By Jessica Mathews /

The lives and legacies of Black leaders and prominent organizations in Michigan’s 8th Congressional District were recognized recently in commemoration of Black History Month.

Congresswoman Elissa Slotkin delivered remarks recently in Statuary Hall at the U.S. Capitol, which will be entered into the Congressional Record to ensure the memory and legacy of those leaders and other groups live on.

Slotkin said it was her honor to share the stories of George Jewett of Howell (pictured), Lulu Childers of Howell (pictured), and Thelma Lett of Brighton and to give a permanent home to that truth in the public record of the United States House of Representatives.

Slotkin described Jewett as “a legend of the gridiron, a physician, and an entrepreneur who blazed a trail through the history of both football and race relations, breaking barriers and records at every turn, including a forward pass through Howell, Michigan. Intelligent, driven, and athletically blessed, George was a classic all-American, and he was also an African-American at a time when Jim Crow was tightening its grip on the country”.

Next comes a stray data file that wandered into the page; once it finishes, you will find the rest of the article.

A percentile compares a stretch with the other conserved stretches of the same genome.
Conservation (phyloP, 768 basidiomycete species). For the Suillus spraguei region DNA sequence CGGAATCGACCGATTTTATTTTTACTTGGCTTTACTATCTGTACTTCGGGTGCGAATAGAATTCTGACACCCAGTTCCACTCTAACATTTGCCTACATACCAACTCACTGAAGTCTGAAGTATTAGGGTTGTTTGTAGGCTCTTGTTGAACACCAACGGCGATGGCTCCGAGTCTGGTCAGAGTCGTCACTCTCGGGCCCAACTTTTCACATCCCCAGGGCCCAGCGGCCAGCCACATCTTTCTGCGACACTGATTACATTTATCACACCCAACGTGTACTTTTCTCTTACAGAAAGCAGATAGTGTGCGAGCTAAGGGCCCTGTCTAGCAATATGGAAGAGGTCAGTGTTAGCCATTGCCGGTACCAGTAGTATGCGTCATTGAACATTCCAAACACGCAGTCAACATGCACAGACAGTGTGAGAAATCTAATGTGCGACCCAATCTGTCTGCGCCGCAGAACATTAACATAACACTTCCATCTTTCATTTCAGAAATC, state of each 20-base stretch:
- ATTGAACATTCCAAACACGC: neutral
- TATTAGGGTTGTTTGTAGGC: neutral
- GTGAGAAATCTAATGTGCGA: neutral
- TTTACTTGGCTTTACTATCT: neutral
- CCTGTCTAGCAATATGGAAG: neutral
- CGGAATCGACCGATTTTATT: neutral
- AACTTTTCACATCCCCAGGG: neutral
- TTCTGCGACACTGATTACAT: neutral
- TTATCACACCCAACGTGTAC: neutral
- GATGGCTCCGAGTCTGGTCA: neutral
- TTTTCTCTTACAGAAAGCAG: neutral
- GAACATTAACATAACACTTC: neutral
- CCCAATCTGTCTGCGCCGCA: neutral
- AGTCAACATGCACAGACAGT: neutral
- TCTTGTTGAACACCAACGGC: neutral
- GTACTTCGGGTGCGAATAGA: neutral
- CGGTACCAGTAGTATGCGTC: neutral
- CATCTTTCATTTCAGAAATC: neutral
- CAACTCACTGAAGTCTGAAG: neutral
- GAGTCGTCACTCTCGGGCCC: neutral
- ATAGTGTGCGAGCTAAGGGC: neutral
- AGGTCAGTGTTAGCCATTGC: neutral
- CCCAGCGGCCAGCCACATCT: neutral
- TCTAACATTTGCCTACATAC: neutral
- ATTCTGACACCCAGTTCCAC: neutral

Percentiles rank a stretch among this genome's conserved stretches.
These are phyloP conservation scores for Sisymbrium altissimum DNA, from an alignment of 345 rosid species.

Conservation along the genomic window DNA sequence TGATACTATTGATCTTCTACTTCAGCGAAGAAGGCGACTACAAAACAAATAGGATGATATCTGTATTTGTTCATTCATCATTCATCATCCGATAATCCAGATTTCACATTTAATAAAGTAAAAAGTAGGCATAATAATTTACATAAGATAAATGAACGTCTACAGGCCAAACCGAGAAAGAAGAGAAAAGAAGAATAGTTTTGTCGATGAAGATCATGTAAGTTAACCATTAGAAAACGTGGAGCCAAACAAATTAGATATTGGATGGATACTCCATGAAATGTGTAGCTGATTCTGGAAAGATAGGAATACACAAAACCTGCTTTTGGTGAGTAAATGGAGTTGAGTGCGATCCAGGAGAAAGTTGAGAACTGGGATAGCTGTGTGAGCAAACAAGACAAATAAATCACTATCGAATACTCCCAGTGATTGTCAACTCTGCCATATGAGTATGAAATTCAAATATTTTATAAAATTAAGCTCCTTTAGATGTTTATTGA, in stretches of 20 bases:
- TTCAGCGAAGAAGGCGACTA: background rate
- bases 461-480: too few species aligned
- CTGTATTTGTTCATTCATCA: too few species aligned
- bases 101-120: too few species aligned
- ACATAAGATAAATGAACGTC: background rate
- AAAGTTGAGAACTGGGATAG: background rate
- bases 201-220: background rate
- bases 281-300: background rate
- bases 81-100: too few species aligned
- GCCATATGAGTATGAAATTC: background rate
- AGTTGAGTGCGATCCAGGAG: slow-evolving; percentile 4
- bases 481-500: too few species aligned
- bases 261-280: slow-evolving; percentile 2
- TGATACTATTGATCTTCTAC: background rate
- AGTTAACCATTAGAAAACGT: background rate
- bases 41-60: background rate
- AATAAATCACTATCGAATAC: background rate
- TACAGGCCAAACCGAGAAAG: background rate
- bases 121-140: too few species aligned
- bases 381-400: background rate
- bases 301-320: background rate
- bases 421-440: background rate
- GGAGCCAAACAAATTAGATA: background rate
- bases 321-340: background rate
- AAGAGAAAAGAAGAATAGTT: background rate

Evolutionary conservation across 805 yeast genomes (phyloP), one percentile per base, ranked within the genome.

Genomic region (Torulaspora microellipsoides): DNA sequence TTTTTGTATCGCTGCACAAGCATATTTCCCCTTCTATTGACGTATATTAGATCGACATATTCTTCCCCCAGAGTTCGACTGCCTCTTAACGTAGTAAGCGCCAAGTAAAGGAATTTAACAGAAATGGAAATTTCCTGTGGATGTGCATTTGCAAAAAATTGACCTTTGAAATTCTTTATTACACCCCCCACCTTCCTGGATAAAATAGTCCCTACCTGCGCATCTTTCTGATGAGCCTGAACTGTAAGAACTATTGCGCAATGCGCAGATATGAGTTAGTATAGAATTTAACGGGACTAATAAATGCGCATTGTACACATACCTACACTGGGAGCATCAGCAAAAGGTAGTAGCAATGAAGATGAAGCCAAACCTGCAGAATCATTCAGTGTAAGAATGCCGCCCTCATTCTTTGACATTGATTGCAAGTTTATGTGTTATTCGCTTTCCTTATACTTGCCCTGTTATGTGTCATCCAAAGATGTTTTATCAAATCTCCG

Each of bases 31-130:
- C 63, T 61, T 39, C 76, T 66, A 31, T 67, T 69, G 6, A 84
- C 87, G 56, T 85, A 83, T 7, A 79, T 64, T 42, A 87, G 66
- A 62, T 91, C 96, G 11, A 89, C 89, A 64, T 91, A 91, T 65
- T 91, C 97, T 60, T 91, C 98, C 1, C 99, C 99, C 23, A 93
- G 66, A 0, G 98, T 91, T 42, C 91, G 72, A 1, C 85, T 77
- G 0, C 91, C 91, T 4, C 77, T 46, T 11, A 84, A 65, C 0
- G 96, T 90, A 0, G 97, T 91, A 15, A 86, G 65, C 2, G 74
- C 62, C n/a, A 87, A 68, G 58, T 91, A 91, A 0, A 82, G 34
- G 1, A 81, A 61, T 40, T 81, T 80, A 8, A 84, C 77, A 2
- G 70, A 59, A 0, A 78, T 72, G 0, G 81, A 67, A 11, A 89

Slotkin described Childers as one of the city’s Black pioneers who made incredible contributions to the musical history and history of Howell. She said “This remarkable woman was ultimately responsible for developing the small music program at Howard University in Washington, D.C., first into a Conservatory of Music, and then into a School of Music. But before all that, she was a child in Howell, Michigan, the daughter of slaves, her parents brought her from Dry Ridge, Kentucky in 1875 at the age of five. It was in Howell that the public was first treated to the gift of Lulu’s voice. In the early 1880s, she performed regularly at the Howell Opera House and its neighboring Methodist Church on Walnut Street. By 17 she was singing at numerous fundraisers and events across the area and was billed as “Howell’s Lulu Childers”.

Slotkin said Lett’s is a story of a courageous Black woman from Brighton who would not sit down when faced with racism, hatred, and bigotry. She said Lett lived and died in Brighton and made it abundantly clear that her love for this country and all it stands for was far greater than the hatred she was shown. Slotkin said “Lett never backed down from her devotion to diversity, continuing her activism and community involvement until her death at age 79. In fact, if you visit the Detroit Impact Youth Center on the city’s west side, you’ll find the Thelma Lett Library inside, a tribute to the many young people she taught to read and write. And if you visit Howell, you’ll find the Livingston Diversity Council continuing her work, inspired by the courage of her convictions, and still standing up to intolerance and hate”.

Videos of Slotkin’s full remarks and the stories of each honoree are available in the attached press release.